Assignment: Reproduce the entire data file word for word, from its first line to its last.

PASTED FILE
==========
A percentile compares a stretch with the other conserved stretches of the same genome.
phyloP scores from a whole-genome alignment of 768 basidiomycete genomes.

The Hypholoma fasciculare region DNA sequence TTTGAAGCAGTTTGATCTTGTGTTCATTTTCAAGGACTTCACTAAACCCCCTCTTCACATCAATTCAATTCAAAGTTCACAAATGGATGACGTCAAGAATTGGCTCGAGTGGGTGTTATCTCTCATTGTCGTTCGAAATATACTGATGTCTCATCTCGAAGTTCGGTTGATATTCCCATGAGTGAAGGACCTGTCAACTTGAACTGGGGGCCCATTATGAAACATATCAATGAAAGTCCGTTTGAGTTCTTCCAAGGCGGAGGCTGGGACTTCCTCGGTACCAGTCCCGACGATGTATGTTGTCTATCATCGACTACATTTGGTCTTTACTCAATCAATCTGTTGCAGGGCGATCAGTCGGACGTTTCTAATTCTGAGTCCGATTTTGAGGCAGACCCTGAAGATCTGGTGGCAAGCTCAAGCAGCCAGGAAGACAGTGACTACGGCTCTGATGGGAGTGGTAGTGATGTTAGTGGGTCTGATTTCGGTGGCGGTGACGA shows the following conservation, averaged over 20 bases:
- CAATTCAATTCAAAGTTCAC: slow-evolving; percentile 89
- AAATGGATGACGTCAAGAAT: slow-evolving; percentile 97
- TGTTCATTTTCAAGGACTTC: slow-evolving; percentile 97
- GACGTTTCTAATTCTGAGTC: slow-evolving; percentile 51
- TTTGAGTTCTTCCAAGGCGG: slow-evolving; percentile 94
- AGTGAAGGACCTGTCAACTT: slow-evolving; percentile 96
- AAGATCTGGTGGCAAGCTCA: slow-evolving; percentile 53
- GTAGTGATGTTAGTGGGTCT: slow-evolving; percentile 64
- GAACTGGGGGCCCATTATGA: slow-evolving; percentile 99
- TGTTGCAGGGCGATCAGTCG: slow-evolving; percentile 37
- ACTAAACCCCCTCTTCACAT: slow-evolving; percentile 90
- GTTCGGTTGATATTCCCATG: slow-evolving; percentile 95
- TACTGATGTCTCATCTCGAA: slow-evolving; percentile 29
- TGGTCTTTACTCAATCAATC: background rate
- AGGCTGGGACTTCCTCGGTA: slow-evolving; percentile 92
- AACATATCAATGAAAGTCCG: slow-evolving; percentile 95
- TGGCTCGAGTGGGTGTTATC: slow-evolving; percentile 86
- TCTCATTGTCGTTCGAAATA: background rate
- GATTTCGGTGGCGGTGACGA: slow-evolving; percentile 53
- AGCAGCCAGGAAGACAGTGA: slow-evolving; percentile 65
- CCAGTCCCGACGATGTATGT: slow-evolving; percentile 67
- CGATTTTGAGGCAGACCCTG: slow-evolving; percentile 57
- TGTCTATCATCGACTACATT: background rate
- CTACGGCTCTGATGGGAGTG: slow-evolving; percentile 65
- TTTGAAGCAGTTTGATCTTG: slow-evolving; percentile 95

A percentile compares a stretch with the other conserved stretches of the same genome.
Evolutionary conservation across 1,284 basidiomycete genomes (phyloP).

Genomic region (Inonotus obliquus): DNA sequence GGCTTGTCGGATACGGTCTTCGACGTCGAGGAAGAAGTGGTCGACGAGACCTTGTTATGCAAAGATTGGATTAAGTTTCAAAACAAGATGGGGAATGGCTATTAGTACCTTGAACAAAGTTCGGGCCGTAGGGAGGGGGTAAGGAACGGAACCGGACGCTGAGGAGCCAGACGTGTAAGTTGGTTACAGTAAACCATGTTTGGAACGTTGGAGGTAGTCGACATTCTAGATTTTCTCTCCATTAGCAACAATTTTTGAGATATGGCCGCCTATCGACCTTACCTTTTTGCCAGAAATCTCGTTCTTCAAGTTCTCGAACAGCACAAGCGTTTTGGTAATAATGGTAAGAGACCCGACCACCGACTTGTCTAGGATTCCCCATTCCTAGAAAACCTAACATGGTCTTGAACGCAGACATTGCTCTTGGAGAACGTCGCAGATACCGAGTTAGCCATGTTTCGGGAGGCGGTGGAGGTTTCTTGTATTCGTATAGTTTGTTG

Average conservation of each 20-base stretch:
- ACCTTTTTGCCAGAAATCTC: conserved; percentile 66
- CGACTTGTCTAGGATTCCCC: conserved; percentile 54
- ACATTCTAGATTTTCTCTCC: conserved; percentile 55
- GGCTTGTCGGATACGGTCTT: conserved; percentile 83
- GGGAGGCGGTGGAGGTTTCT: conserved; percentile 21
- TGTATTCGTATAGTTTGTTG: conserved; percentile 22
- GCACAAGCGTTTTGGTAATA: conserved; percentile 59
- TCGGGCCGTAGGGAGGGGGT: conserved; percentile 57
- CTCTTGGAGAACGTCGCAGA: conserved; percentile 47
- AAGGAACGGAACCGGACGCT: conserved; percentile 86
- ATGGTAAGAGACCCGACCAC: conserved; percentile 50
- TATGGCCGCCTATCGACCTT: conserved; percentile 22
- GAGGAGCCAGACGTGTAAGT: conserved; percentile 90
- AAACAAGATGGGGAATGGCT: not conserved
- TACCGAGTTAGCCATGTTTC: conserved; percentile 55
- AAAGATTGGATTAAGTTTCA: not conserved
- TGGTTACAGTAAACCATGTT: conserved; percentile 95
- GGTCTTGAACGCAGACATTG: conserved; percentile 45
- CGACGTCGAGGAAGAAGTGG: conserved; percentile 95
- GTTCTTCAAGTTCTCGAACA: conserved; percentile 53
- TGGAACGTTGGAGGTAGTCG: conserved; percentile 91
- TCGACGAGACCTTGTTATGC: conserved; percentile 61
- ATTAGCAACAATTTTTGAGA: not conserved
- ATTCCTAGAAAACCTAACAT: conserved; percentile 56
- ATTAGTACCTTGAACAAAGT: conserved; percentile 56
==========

A percentile compares a stretch with the other conserved stretches of the same genome.
phyloP scores from a whole-genome alignment of 768 basidiomycete genomes.

The Hypholoma fasciculare region DNA sequence TTTGAAGCAGTTTGATCTTGTGTTCATTTTCAAGGACTTCACTAAACCCCCTCTTCACATCAATTCAATTCAAAGTTCACAAATGGATGACGTCAAGAATTGGCTCGAGTGGGTGTTATCTCTCATTGTCGTTCGAAATATACTGATGTCTCATCTCGAAGTTCGGTTGATATTCCCATGAGTGAAGGACCTGTCAACTTGAACTGGGGGCCCATTATGAAACATATCAATGAAAGTCCGTTTGAGTTCTTCCAAGGCGGAGGCTGGGACTTCCTCGGTACCAGTCCCGACGATGTATGTTGTCTATCATCGACTACATTTGGTCTTTACTCAATCAATCTGTTGCAGGGCGATCAGTCGGACGTTTCTAATTCTGAGTCCGATTTTGAGGCAGACCCTGAAGATCTGGTGGCAAGCTCAAGCAGCCAGGAAGACAGTGACTACGGCTCTGATGGGAGTGGTAGTGATGTTAGTGGGTCTGATTTCGGTGGCGGTGACGA shows the following conservation, averaged over 20 bases:
- CAATTCAATTCAAAGTTCAC: slow-evolving; percentile 89
- AAATGGATGACGTCAAGAAT: slow-evolving; percentile 97
- TGTTCATTTTCAAGGACTTC: slow-evolving; percentile 97
- GACGTTTCTAATTCTGAGTC: slow-evolving; percentile 51
- TTTGAGTTCTTCCAAGGCGG: slow-evolving; percentile 94
- AGTGAAGGACCTGTCAACTT: slow-evolving; percentile 96
- AAGATCTGGTGGCAAGCTCA: slow-evolving; percentile 53
- GTAGTGATGTTAGTGGGTCT: slow-evolving; percentile 64
- GAACTGGGGGCCCATTATGA: slow-evolving; percentile 99
- TGTTGCAGGGCGATCAGTCG: slow-evolving; percentile 37
- ACTAAACCCCCTCTTCACAT: slow-evolving; percentile 90
- GTTCGGTTGATATTCCCATG: slow-evolving; percentile 95
- TACTGATGTCTCATCTCGAA: slow-evolving; percentile 29
- TGGTCTTTACTCAATCAATC: background rate
- AGGCTGGGACTTCCTCGGTA: slow-evolving; percentile 92
- AACATATCAATGAAAGTCCG: slow-evolving; percentile 95
- TGGCTCGAGTGGGTGTTATC: slow-evolving; percentile 86
- TCTCATTGTCGTTCGAAATA: background rate
- GATTTCGGTGGCGGTGACGA: slow-evolving; percentile 53
- AGCAGCCAGGAAGACAGTGA: slow-evolving; percentile 65
- CCAGTCCCGACGATGTATGT: slow-evolving; percentile 67
- CGATTTTGAGGCAGACCCTG: slow-evolving; percentile 57
- TGTCTATCATCGACTACATT: background rate
- CTACGGCTCTGATGGGAGTG: slow-evolving; percentile 65
- TTTGAAGCAGTTTGATCTTG: slow-evolving; percentile 95

A percentile compares a stretch with the other conserved stretches of the same genome.
Evolutionary conservation across 1,284 basidiomycete genomes (phyloP).

Genomic region (Inonotus obliquus): DNA sequence GGCTTGTCGGATACGGTCTTCGACGTCGAGGAAGAAGTGGTCGACGAGACCTTGTTATGCAAAGATTGGATTAAGTTTCAAAACAAGATGGGGAATGGCTATTAGTACCTTGAACAAAGTTCGGGCCGTAGGGAGGGGGTAAGGAACGGAACCGGACGCTGAGGAGCCAGACGTGTAAGTTGGTTACAGTAAACCATGTTTGGAACGTTGGAGGTAGTCGACATTCTAGATTTTCTCTCCATTAGCAACAATTTTTGAGATATGGCCGCCTATCGACCTTACCTTTTTGCCAGAAATCTCGTTCTTCAAGTTCTCGAACAGCACAAGCGTTTTGGTAATAATGGTAAGAGACCCGACCACCGACTTGTCTAGGATTCCCCATTCCTAGAAAACCTAACATGGTCTTGAACGCAGACATTGCTCTTGGAGAACGTCGCAGATACCGAGTTAGCCATGTTTCGGGAGGCGGTGGAGGTTTCTTGTATTCGTATAGTTTGTTG

Average conservation of each 20-base stretch:
- ACCTTTTTGCCAGAAATCTC: conserved; percentile 66
- CGACTTGTCTAGGATTCCCC: conserved; percentile 54
- ACATTCTAGATTTTCTCTCC: conserved; percentile 55
- GGCTTGTCGGATACGGTCTT: conserved; percentile 83
- GGGAGGCGGTGGAGGTTTCT: conserved; percentile 21
- TGTATTCGTATAGTTTGTTG: conserved; percentile 22
- GCACAAGCGTTTTGGTAATA: conserved; percentile 59
- TCGGGCCGTAGGGAGGGGGT: conserved; percentile 57
- CTCTTGGAGAACGTCGCAGA: conserved; percentile 47
- AAGGAACGGAACCGGACGCT: conserved; percentile 86
- ATGGTAAGAGACCCGACCAC: conserved; percentile 50
- TATGGCCGCCTATCGACCTT: conserved; percentile 22
- GAGGAGCCAGACGTGTAAGT: conserved; percentile 90
- AAACAAGATGGGGAATGGCT: not conserved
- TACCGAGTTAGCCATGTTTC: conserved; percentile 55
- AAAGATTGGATTAAGTTTCA: not conserved
- TGGTTACAGTAAACCATGTT: conserved; percentile 95
- GGTCTTGAACGCAGACATTG: conserved; percentile 45
- CGACGTCGAGGAAGAAGTGG: conserved; percentile 95
- GTTCTTCAAGTTCTCGAACA: conserved; percentile 53
- TGGAACGTTGGAGGTAGTCG: conserved; percentile 91
- TCGACGAGACCTTGTTATGC: conserved; percentile 61
- ATTAGCAACAATTTTTGAGA: not conserved
- ATTCCTAGAAAACCTAACAT: conserved; percentile 56
- ATTAGTACCTTGAACAAAGT: conserved; percentile 56